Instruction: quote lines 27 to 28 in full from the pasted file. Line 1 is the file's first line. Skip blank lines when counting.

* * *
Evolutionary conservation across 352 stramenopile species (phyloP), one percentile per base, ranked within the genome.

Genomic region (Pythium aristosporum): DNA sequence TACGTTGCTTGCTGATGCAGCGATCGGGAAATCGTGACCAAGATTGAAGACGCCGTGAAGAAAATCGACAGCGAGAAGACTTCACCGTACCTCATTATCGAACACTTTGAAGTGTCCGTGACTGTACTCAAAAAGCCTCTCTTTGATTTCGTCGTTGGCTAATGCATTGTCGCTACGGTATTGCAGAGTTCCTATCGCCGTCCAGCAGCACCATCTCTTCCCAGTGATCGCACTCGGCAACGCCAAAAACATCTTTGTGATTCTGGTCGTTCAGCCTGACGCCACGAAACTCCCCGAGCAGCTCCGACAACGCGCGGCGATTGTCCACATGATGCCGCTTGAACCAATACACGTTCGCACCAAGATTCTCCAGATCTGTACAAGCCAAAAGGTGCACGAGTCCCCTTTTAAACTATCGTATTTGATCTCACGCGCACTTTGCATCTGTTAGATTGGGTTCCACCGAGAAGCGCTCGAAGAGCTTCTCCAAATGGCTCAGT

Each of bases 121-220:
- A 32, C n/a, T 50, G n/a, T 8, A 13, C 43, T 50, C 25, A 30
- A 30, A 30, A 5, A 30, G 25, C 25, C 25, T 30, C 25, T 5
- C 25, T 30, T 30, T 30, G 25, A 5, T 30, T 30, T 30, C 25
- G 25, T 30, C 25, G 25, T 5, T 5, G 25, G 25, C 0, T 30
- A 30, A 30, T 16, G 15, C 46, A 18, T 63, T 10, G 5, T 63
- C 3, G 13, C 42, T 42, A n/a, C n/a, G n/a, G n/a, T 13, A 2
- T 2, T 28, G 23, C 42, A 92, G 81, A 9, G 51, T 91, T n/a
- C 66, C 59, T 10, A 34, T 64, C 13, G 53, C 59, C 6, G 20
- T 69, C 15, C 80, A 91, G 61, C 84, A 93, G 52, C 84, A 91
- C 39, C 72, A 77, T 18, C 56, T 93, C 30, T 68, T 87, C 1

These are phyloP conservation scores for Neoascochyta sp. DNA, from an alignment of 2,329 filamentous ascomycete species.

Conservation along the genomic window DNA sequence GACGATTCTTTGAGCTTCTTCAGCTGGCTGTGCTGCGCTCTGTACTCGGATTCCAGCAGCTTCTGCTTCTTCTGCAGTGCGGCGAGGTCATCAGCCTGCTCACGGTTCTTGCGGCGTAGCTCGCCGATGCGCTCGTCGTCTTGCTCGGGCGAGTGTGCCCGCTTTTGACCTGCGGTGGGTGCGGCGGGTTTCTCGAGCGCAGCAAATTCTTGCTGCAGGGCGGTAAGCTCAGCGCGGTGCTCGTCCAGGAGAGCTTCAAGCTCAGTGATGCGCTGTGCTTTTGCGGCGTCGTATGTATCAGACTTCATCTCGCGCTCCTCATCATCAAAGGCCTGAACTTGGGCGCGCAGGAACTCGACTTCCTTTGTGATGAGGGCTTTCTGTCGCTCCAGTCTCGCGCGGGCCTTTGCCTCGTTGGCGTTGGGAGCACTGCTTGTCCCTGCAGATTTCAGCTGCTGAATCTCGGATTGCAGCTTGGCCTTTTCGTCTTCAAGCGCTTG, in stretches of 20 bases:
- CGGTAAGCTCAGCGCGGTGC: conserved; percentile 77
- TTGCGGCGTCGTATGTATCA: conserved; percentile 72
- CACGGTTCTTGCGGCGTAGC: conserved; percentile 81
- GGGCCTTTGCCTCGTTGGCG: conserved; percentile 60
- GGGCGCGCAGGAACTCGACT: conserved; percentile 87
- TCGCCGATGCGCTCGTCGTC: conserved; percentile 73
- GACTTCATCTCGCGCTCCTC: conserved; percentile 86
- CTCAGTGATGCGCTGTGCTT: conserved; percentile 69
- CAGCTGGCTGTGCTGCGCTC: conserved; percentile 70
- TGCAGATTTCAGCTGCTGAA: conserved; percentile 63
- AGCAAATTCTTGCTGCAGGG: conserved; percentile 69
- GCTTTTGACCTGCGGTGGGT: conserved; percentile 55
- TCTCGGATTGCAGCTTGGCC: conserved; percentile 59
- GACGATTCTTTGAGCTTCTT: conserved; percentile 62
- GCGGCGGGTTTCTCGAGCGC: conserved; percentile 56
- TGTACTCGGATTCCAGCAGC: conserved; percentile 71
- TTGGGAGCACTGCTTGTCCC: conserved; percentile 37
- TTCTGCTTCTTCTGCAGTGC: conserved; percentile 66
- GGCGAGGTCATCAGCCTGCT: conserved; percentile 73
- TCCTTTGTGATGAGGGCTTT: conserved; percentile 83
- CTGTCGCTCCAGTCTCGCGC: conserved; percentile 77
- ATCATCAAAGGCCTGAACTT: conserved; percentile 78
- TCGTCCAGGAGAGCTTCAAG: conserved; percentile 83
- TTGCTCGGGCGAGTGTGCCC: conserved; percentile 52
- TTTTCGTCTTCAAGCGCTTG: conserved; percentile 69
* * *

- GCTTTTGACCTGCGGTGGGT: conserved; percentile 55
- TCTCGGATTGCAGCTTGGCC: conserved; percentile 59